Karnataka High Court Intervenes, Stays Insolvency Proceedings By Bengaluru NCLT Bench Against FlipkartThe Karnataka High Court. (Muhammad Mahdi Karim/Augustus Binu via Wikimedia Commons)

The Karnataka High Court has stayed the order of National Company Law Tribunal (NCLT) which had initiated solvency proceedings against Flipkart.

"Karnataka High Court has stayed the order of the NCLT in favour of Flipkart. This is an ongoing commercial litigation which we are challenging. At this stage, we have no further comments," Flipkart spokesperson said in an email response.

Flipkart had approached the Karnataka High Court after NCLT initiated insolvency proceedings against the Walmart owned e-commerce company for defaulting on Rs 18 crore payment to one of its suppliers.

The Bengaluru bench of NCLT had initiated Corporate Insolvency Resolution Process (CIRP) against Flipkart India under the Insolvency and Bankruptcy Code, 2016. Deepak Saruparia had been appointed as Interim Resolution Professional.

A moratorium had been placed prohibiting the pending case judgements, sale of assets and property and the Board of Directors asked to extend full cooperation to the IRP. The next date of hearing has been fixed for 25 November.

The case was filed by Cloudwalker Streaming Technologies seeking CIRP against Flipkart on the ground that it has committed default on payment of Rs 26.95 crore on supply of LED TVs.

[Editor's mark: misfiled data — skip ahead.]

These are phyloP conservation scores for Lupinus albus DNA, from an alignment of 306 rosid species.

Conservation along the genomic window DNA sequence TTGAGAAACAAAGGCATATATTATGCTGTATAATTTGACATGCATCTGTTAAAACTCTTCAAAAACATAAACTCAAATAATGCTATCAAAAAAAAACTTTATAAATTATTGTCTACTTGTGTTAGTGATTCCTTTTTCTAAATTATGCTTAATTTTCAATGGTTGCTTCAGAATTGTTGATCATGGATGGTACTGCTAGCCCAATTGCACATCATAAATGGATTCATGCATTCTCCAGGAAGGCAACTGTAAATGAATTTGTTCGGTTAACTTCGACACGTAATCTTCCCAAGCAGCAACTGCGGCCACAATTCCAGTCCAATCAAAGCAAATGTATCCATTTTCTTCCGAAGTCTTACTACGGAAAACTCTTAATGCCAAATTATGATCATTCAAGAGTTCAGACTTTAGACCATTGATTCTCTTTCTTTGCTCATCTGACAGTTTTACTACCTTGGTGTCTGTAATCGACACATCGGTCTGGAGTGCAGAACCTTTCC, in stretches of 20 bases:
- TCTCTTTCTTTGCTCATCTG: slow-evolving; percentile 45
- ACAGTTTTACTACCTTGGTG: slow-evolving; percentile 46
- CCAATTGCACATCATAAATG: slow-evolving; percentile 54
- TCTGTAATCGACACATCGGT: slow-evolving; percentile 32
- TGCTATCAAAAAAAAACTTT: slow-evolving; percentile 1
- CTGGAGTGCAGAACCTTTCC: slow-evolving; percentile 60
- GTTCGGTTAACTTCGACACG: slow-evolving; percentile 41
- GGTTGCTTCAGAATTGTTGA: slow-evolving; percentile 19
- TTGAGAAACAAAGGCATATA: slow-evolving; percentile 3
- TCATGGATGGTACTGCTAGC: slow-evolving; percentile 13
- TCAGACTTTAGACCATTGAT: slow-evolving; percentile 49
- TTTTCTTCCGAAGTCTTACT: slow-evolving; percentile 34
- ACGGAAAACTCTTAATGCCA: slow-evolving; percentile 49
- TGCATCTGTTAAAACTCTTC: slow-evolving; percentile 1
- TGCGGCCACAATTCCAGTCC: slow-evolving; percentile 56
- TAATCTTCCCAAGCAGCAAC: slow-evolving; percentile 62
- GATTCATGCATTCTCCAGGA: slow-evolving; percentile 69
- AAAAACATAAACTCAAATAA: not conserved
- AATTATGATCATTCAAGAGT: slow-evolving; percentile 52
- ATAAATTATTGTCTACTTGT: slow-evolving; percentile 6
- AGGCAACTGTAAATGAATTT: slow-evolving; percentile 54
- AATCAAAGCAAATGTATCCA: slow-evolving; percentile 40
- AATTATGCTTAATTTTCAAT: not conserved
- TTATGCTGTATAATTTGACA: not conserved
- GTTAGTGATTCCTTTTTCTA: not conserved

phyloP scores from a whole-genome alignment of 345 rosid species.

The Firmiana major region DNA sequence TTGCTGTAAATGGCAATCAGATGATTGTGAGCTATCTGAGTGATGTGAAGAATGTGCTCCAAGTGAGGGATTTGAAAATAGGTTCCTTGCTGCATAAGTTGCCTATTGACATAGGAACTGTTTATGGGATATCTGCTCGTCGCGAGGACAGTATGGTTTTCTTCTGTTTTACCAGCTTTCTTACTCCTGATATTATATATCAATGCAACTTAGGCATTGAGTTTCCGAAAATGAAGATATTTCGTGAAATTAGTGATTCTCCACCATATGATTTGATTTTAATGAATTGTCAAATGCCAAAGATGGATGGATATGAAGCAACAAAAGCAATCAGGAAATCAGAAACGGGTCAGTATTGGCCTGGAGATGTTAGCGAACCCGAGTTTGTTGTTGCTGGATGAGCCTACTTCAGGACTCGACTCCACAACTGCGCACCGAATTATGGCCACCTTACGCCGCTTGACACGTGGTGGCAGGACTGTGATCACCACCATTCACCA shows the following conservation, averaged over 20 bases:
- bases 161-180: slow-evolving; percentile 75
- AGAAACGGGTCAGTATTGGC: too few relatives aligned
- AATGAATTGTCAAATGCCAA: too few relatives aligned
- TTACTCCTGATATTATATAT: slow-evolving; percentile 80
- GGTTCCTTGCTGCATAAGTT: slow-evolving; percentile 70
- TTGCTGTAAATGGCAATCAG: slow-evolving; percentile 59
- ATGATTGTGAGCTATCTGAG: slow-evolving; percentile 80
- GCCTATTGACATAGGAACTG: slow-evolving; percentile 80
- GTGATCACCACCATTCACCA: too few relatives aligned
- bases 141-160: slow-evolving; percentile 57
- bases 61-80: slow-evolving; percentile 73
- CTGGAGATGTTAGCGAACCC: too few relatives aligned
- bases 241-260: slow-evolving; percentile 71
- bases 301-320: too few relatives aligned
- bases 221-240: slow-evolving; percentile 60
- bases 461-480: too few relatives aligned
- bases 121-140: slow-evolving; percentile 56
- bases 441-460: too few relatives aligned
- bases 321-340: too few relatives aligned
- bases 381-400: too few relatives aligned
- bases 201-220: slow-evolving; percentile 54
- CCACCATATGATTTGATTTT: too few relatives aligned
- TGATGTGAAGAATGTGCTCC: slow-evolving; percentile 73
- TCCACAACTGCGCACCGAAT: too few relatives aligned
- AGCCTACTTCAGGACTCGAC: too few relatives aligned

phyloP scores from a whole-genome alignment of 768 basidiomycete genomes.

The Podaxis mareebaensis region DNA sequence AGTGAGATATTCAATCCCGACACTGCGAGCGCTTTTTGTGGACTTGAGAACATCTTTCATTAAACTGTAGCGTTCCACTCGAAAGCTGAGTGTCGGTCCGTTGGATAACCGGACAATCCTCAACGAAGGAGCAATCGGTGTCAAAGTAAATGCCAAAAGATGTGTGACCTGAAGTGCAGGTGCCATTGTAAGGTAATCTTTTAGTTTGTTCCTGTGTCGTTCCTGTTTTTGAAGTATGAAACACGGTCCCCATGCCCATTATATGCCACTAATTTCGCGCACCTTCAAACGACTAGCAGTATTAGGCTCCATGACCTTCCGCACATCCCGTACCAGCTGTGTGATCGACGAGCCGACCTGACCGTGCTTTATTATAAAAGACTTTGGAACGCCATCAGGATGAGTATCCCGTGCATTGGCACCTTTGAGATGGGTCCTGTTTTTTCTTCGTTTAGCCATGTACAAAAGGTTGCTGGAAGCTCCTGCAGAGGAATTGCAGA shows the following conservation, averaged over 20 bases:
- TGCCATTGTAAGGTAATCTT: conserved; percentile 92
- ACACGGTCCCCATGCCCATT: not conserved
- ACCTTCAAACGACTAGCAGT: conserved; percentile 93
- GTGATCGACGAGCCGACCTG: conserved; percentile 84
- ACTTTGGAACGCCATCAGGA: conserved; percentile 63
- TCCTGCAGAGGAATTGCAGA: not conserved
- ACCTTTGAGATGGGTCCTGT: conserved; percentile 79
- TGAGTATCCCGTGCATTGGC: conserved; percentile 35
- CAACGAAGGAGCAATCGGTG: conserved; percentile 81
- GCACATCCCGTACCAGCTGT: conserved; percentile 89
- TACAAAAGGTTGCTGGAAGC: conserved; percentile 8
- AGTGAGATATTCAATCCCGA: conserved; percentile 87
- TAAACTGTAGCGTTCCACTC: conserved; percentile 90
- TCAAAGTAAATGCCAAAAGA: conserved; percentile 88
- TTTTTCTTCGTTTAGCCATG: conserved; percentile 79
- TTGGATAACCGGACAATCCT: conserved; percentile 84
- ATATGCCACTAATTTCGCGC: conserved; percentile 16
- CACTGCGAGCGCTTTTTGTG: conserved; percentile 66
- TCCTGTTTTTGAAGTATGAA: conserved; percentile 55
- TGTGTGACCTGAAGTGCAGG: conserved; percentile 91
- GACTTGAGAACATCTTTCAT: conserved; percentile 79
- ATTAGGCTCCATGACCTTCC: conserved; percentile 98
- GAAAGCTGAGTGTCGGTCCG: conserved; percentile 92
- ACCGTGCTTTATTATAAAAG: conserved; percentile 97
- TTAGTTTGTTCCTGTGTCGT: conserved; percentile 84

In its petition, Cloudwalker has told NCLT that Flipkart has failed to collect all the TVs ordered, failed to pay the excess charges and costs as promised and failed to honour its commitment.

Cloudwalker claimed that due to Flipkart's failure in fulfilling its commitment it was forced to unload the uncollected goods at heavily marked down price just so it could remain afloat.

Cloudwalker said it had sent a demand notice to which there has been no reply from Flipkart and said that it has "consistently and persistently failed, omitted and neglected to discharge its admitted and acknowledged debt and liability."

Cloudwalker said in the petition that it is apparent that the Corporate Debtor company, Flipkart is commercially insolvent and is unable to pay its debts. The Corporate Debtor company is not economically viable and poses a threat to commercial morality.

Flipkart argued in NCLT that the petition is not maintainable either in law or on facts and it is liable to be rejected with exemplary costs.

Flipkart said it is a profit making company with sufficient financial strength and is actively doing business. It has already paid Rs 85.57 crore and the allegation that it has no money to pay its liabilities or debt is "baseless, frivolous, bereft of truth and filed with malafide intentions".

(This story has been published from a wire agency feed without modifications to the text. Only the headline has been changed.)

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